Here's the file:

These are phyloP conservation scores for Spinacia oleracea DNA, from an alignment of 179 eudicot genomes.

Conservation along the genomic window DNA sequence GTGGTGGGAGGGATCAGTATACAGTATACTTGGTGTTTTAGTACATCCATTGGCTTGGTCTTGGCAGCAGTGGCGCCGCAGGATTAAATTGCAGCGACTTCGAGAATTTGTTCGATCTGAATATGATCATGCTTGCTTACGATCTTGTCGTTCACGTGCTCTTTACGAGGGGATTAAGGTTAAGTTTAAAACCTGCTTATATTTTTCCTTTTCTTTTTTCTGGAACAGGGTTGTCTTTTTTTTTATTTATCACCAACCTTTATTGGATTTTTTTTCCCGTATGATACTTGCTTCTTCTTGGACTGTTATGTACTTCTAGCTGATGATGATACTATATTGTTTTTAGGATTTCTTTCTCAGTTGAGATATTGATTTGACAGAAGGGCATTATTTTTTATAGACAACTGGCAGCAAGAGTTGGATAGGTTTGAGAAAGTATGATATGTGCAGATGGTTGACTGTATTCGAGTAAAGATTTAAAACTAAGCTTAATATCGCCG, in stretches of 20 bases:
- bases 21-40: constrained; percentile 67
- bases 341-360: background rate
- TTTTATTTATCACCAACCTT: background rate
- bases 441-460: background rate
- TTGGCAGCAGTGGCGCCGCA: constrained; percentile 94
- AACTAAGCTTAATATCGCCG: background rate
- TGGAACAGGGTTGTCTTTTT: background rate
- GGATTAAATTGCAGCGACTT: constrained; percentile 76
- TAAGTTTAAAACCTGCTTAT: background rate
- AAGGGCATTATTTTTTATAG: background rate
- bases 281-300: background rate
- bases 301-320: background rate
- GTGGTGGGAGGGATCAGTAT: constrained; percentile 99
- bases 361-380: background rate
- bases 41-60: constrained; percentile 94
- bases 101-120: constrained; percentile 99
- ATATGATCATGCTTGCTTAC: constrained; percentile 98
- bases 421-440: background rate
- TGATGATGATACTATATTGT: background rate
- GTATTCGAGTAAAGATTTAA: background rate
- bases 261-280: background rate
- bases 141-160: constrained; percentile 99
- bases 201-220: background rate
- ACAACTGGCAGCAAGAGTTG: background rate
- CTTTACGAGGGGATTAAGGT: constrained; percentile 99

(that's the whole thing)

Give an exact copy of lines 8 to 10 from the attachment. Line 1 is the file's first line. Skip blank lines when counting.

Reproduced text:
- AACTAAGCTTAATATCGCCG: background rate
- TGGAACAGGGTTGTCTTTTT: background rate
- GGATTAAATTGCAGCGACTT: constrained; percentile 76